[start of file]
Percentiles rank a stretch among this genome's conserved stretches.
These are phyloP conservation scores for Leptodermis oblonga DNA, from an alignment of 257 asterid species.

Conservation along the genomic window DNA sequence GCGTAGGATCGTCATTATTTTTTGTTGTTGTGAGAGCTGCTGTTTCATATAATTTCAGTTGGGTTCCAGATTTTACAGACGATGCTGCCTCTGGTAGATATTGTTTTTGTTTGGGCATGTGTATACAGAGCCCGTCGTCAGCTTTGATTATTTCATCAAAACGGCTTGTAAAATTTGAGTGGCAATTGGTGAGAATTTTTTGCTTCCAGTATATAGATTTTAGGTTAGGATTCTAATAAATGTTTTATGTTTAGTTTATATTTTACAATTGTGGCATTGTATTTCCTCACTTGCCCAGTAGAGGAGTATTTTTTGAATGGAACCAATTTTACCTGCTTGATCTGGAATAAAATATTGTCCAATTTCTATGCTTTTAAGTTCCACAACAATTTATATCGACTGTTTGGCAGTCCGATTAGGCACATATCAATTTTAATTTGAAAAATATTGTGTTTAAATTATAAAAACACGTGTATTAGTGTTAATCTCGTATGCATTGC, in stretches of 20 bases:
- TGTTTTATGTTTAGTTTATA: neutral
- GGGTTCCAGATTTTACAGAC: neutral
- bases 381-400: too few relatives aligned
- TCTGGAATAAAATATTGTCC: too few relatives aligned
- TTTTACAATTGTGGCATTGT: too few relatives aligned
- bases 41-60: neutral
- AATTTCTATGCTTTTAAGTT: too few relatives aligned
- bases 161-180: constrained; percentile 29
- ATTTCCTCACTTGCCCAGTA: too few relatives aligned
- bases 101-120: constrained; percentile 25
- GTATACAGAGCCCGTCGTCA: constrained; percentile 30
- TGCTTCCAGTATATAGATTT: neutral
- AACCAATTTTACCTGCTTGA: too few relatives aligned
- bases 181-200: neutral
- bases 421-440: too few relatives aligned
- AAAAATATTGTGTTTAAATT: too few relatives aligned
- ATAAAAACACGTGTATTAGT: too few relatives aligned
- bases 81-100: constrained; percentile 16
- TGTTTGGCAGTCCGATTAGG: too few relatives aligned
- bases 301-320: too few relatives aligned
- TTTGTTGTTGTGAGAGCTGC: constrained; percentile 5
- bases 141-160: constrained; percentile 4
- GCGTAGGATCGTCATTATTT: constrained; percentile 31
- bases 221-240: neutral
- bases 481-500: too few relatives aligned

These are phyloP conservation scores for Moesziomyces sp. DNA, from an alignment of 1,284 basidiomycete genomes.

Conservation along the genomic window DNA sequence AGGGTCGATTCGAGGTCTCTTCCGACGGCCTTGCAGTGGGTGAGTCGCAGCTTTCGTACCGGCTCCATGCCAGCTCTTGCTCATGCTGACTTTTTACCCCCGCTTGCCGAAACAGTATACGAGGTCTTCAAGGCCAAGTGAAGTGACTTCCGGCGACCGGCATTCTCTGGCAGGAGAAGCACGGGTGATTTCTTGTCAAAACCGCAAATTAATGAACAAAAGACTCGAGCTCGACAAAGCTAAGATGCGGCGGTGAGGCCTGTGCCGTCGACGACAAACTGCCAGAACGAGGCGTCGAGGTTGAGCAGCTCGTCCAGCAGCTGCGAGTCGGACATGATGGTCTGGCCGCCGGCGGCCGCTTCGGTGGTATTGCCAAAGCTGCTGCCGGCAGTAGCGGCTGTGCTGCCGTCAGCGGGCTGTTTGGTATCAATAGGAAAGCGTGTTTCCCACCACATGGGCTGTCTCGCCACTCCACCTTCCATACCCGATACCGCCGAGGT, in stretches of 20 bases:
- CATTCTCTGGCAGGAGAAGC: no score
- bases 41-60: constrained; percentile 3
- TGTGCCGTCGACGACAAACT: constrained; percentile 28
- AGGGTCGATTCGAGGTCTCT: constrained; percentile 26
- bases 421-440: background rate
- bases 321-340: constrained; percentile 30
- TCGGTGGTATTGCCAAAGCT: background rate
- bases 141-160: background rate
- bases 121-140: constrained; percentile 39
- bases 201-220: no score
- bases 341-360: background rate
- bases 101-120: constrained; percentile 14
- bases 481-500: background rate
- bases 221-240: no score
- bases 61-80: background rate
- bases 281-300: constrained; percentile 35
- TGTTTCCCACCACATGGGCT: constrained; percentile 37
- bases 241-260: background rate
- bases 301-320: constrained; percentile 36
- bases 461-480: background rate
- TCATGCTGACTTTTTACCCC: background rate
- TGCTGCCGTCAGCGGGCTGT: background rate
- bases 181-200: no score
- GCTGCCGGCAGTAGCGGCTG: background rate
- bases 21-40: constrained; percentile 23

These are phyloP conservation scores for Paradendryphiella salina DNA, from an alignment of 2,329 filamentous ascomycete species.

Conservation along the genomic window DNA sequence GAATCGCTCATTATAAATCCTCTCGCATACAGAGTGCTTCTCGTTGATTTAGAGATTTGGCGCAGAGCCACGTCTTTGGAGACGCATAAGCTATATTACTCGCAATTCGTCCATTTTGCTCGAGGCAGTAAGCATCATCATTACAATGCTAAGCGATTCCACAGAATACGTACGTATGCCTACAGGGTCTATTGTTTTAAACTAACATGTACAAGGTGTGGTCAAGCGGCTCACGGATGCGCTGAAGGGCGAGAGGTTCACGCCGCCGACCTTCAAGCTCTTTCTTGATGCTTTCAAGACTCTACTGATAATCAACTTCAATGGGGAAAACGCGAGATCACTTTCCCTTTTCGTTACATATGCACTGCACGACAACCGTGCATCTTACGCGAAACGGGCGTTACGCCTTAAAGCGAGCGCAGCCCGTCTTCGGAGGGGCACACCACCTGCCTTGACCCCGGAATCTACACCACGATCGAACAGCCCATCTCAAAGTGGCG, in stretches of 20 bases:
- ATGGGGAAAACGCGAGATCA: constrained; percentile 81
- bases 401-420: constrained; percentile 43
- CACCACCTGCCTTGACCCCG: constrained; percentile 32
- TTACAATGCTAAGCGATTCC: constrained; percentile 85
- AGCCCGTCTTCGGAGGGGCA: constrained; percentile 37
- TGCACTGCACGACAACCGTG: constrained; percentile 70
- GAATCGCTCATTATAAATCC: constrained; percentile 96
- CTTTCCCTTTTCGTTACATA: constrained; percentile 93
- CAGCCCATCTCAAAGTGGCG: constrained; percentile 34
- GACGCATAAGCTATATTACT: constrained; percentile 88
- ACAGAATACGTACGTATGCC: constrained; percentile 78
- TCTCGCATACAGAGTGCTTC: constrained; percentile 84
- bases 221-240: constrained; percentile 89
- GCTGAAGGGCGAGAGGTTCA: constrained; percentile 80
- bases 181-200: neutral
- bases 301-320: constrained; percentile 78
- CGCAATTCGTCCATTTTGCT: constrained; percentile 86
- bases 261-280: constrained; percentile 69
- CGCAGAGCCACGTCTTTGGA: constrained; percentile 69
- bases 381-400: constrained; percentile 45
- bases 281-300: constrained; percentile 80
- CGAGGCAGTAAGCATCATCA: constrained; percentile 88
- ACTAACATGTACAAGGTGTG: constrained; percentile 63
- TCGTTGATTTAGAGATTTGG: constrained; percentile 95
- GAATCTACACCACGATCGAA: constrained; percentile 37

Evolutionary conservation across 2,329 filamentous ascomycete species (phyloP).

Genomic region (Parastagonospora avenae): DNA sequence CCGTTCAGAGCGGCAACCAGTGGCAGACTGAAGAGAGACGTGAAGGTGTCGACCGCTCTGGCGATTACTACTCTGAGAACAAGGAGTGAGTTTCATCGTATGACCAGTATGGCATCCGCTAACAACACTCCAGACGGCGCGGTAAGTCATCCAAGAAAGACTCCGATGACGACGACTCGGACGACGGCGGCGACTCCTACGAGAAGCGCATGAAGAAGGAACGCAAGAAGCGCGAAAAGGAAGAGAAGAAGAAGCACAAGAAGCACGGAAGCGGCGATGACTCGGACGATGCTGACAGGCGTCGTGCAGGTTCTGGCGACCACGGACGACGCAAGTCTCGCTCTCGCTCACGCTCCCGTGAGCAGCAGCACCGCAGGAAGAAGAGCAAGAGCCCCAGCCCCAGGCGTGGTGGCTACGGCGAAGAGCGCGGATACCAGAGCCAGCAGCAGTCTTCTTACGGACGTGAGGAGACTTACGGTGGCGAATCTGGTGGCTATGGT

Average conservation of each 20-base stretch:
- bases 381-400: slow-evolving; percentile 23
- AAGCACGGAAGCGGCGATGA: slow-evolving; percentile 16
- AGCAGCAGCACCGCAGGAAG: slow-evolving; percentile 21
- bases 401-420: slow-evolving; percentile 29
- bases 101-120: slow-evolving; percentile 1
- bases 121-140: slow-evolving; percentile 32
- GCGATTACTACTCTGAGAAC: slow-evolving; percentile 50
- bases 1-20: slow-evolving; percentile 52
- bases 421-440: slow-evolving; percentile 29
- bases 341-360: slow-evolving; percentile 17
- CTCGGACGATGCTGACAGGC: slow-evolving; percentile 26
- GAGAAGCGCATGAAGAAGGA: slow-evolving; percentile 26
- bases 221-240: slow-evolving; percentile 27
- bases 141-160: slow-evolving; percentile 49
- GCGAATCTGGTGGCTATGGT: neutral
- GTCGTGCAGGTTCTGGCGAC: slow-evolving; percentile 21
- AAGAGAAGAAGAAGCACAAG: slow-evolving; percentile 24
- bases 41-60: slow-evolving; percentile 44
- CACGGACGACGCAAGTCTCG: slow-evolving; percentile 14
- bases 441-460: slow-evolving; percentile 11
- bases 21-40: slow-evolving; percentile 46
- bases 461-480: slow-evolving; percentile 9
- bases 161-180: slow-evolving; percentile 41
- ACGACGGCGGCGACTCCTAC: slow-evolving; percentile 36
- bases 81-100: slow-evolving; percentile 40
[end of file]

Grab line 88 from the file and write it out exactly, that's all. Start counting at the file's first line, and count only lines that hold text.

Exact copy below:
- AGCAGCAGCACCGCAGGAAG: slow-evolving; percentile 21